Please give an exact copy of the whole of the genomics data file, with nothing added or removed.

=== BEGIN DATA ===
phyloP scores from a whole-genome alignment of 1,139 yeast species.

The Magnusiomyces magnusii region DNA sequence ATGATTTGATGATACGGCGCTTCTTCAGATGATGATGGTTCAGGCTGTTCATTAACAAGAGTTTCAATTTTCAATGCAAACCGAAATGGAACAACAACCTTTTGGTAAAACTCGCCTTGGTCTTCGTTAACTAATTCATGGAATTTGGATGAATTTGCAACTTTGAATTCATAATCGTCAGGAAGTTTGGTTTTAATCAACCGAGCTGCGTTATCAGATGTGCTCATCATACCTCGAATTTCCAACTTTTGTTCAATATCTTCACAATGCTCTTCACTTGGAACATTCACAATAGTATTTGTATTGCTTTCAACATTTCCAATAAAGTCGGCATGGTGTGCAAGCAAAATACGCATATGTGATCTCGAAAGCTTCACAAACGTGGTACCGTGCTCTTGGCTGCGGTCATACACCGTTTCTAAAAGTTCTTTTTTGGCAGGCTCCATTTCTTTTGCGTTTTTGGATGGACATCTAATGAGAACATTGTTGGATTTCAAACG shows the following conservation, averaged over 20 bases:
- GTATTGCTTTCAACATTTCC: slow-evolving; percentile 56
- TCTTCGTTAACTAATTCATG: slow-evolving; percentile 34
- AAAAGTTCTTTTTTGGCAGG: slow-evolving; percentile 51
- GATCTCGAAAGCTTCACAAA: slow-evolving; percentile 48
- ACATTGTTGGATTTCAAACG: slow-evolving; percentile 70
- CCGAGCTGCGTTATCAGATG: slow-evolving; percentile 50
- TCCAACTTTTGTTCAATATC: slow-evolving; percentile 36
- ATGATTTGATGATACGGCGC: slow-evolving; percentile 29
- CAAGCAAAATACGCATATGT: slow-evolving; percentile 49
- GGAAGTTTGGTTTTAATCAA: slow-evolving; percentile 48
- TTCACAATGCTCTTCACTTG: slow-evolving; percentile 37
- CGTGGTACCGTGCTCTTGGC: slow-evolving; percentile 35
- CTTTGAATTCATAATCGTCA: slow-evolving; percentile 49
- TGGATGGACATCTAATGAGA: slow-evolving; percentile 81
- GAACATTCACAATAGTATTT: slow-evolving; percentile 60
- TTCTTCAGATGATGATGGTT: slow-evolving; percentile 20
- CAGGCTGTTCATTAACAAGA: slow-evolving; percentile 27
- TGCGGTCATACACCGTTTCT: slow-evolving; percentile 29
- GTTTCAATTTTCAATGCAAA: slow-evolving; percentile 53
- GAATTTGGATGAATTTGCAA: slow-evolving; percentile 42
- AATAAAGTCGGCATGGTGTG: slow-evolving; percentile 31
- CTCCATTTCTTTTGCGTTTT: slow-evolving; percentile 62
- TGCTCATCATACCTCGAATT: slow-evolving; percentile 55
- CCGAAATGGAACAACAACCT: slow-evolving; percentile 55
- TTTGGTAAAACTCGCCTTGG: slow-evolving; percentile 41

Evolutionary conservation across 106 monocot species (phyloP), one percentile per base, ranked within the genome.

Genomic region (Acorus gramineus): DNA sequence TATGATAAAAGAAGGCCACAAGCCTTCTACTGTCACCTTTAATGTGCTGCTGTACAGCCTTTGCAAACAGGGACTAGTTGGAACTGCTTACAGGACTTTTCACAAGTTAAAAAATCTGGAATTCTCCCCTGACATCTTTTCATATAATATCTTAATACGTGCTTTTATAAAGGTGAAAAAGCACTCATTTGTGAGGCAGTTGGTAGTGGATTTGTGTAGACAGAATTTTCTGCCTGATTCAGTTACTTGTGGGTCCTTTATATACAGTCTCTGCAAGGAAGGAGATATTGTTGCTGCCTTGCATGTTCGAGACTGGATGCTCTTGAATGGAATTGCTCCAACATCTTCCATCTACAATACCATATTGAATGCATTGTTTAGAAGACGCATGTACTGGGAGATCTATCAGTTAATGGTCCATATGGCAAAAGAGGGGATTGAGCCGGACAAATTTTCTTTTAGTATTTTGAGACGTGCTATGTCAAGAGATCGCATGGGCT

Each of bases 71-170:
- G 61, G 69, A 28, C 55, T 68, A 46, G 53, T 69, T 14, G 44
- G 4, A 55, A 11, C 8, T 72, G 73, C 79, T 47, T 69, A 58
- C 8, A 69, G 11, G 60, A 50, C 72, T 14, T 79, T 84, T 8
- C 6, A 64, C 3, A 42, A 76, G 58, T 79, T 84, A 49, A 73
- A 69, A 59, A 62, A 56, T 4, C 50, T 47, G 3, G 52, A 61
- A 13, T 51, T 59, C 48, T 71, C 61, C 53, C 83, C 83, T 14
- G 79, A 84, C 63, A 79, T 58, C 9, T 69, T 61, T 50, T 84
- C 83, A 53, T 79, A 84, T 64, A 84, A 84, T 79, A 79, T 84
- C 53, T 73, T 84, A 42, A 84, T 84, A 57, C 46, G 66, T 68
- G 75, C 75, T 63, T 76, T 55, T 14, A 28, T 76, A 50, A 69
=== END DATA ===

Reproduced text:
phyloP scores from a whole-genome alignment of 1,139 yeast species.

The Magnusiomyces magnusii region DNA sequence ATGATTTGATGATACGGCGCTTCTTCAGATGATGATGGTTCAGGCTGTTCATTAACAAGAGTTTCAATTTTCAATGCAAACCGAAATGGAACAACAACCTTTTGGTAAAACTCGCCTTGGTCTTCGTTAACTAATTCATGGAATTTGGATGAATTTGCAACTTTGAATTCATAATCGTCAGGAAGTTTGGTTTTAATCAACCGAGCTGCGTTATCAGATGTGCTCATCATACCTCGAATTTCCAACTTTTGTTCAATATCTTCACAATGCTCTTCACTTGGAACATTCACAATAGTATTTGTATTGCTTTCAACATTTCCAATAAAGTCGGCATGGTGTGCAAGCAAAATACGCATATGTGATCTCGAAAGCTTCACAAACGTGGTACCGTGCTCTTGGCTGCGGTCATACACCGTTTCTAAAAGTTCTTTTTTGGCAGGCTCCATTTCTTTTGCGTTTTTGGATGGACATCTAATGAGAACATTGTTGGATTTCAAACG shows the following conservation, averaged over 20 bases:
- GTATTGCTTTCAACATTTCC: slow-evolving; percentile 56
- TCTTCGTTAACTAATTCATG: slow-evolving; percentile 34
- AAAAGTTCTTTTTTGGCAGG: slow-evolving; percentile 51
- GATCTCGAAAGCTTCACAAA: slow-evolving; percentile 48
- ACATTGTTGGATTTCAAACG: slow-evolving; percentile 70
- CCGAGCTGCGTTATCAGATG: slow-evolving; percentile 50
- TCCAACTTTTGTTCAATATC: slow-evolving; percentile 36
- ATGATTTGATGATACGGCGC: slow-evolving; percentile 29
- CAAGCAAAATACGCATATGT: slow-evolving; percentile 49
- GGAAGTTTGGTTTTAATCAA: slow-evolving; percentile 48
- TTCACAATGCTCTTCACTTG: slow-evolving; percentile 37
- CGTGGTACCGTGCTCTTGGC: slow-evolving; percentile 35
- CTTTGAATTCATAATCGTCA: slow-evolving; percentile 49
- TGGATGGACATCTAATGAGA: slow-evolving; percentile 81
- GAACATTCACAATAGTATTT: slow-evolving; percentile 60
- TTCTTCAGATGATGATGGTT: slow-evolving; percentile 20
- CAGGCTGTTCATTAACAAGA: slow-evolving; percentile 27
- TGCGGTCATACACCGTTTCT: slow-evolving; percentile 29
- GTTTCAATTTTCAATGCAAA: slow-evolving; percentile 53
- GAATTTGGATGAATTTGCAA: slow-evolving; percentile 42
- AATAAAGTCGGCATGGTGTG: slow-evolving; percentile 31
- CTCCATTTCTTTTGCGTTTT: slow-evolving; percentile 62
- TGCTCATCATACCTCGAATT: slow-evolving; percentile 55
- CCGAAATGGAACAACAACCT: slow-evolving; percentile 55
- TTTGGTAAAACTCGCCTTGG: slow-evolving; percentile 41

Evolutionary conservation across 106 monocot species (phyloP), one percentile per base, ranked within the genome.

Genomic region (Acorus gramineus): DNA sequence TATGATAAAAGAAGGCCACAAGCCTTCTACTGTCACCTTTAATGTGCTGCTGTACAGCCTTTGCAAACAGGGACTAGTTGGAACTGCTTACAGGACTTTTCACAAGTTAAAAAATCTGGAATTCTCCCCTGACATCTTTTCATATAATATCTTAATACGTGCTTTTATAAAGGTGAAAAAGCACTCATTTGTGAGGCAGTTGGTAGTGGATTTGTGTAGACAGAATTTTCTGCCTGATTCAGTTACTTGTGGGTCCTTTATATACAGTCTCTGCAAGGAAGGAGATATTGTTGCTGCCTTGCATGTTCGAGACTGGATGCTCTTGAATGGAATTGCTCCAACATCTTCCATCTACAATACCATATTGAATGCATTGTTTAGAAGACGCATGTACTGGGAGATCTATCAGTTAATGGTCCATATGGCAAAAGAGGGGATTGAGCCGGACAAATTTTCTTTTAGTATTTTGAGACGTGCTATGTCAAGAGATCGCATGGGCT

Each of bases 71-170:
- G 61, G 69, A 28, C 55, T 68, A 46, G 53, T 69, T 14, G 44
- G 4, A 55, A 11, C 8, T 72, G 73, C 79, T 47, T 69, A 58
- C 8, A 69, G 11, G 60, A 50, C 72, T 14, T 79, T 84, T 8
- C 6, A 64, C 3, A 42, A 76, G 58, T 79, T 84, A 49, A 73
- A 69, A 59, A 62, A 56, T 4, C 50, T 47, G 3, G 52, A 61
- A 13, T 51, T 59, C 48, T 71, C 61, C 53, C 83, C 83, T 14
- G 79, A 84, C 63, A 79, T 58, C 9, T 69, T 61, T 50, T 84
- C 83, A 53, T 79, A 84, T 64, A 84, A 84, T 79, A 79, T 84
- C 53, T 73, T 84, A 42, A 84, T 84, A 57, C 46, G 66, T 68
- G 75, C 75, T 63, T 76, T 55, T 14, A 28, T 76, A 50, A 69